The Supreme Court last month declined an opportunity to consider the constitutionality of must carry, leaving the "thorn in the side of the cable industry" until another challenge is mounted.
Must Carry Proves To Have Staying Power
The must-carry rules have dodged another bullet. The Supreme Court last month declined to hear an appeal filed by Cablevision of last year’s decision by the U.S. Court of Appeals for the Second Circuit upholding a must-carry “market modification” ruling by the FCC.
The must-carry rules have long been a thorn in the side of the cable industry — and understandably so. Those rules compel cable companies to carry local stations in their markets, for free. Of course, recent developments on the retransmission consent front might indicate that local station carriage may in fact have considerable value to cable operators. But still, the concept of “must-carry” — where the government orders a company to give away some of its services for free — is a source of considerable unhappiness in Cable Land.
In the 1990s, the cable industry launched a full-scale attack on must carry, and came close to getting it tossed by the Supreme Court a couple of times. But in both instances (known to cognoscenti as the “Turner” decisions — since Turner Broadcasting was the named petitioner in both the 1994 and the 1997 cases), a narrowly-divided court upheld the FCC’s rules and the Communications Act provisions that gave rise to them.
The Turner decisions were noteworthy because they involved “facial” challenges to must-carry. That is, the challengers’ claim was that the law was unconstitutional on its face, without regard to any particular set of facts to which the law might be applied. A bare majority of the Supremes, apparently convinced that the law might be constitutional in at least some settings, were not inclined to go that far. However, they reserved judgment as to whether must carry would survive an “as applied” attack — a challenge based on a specific factual setting, depending, of course, on the peculiar facts of the case.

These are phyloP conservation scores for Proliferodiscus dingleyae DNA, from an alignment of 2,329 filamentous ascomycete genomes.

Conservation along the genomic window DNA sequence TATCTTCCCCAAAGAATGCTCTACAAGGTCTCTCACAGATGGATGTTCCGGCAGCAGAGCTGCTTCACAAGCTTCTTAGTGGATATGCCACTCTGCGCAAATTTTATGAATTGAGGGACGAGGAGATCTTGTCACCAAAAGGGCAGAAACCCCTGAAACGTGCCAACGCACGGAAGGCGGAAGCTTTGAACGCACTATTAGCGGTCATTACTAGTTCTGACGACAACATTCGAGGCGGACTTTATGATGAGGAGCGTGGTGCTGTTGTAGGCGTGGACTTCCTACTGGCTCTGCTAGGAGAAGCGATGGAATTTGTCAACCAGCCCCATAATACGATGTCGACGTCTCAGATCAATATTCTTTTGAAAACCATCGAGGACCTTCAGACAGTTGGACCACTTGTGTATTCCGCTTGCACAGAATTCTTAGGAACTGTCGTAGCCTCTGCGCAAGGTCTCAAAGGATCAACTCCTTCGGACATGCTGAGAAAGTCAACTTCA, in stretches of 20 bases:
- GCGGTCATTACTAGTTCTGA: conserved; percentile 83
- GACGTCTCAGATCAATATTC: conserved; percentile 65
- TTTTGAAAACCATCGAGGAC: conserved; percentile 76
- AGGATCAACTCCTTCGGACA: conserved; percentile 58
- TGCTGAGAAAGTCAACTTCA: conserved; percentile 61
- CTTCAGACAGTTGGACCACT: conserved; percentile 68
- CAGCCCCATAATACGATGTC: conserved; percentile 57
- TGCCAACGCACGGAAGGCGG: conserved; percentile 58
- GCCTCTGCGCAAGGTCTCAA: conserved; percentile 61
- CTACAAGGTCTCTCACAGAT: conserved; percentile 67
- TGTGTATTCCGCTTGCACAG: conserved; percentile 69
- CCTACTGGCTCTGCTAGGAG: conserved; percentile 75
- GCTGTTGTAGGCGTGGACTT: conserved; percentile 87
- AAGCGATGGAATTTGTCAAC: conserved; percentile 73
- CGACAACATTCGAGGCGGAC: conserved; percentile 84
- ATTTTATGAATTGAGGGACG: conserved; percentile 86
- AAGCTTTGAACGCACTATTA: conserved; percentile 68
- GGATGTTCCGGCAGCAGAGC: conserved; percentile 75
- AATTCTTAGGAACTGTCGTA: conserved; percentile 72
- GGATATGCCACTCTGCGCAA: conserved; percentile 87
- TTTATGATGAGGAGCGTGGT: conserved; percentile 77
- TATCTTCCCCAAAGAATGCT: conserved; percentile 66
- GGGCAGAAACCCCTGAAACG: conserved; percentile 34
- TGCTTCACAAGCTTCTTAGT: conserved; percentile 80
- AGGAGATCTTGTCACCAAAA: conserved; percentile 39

Cablevision presumably thought that it had an excellent candidate for an “as applied” challenge when WRNN, a station in Kingston, N.Y. — about 100 miles north of New York City — asserted must-carry rights on some Cablevision systems in Long Island. The station’s signal had been entitled to must carry on those systems in the early 1990s, but Cablevision had convinced the commission to exclude those systems from that obligation, relying in particular on the reach (or lack thereof) of the station’s Grade B contour. No problem. The station simply moved its transmitter about 50 miles closer to NYC, thereby correcting the Grade B shortfall.
With its newly shifted Grade B in place, the station asked the commission to restore its previous must-carry rights on the Long Island systems. The commission agreed, even though the Media Bureau (which had the first crack at the issue) appeared less than firmly convinced that must carry was warranted. Still, for both the bureau and the commission, the Grade B issue was plainly important.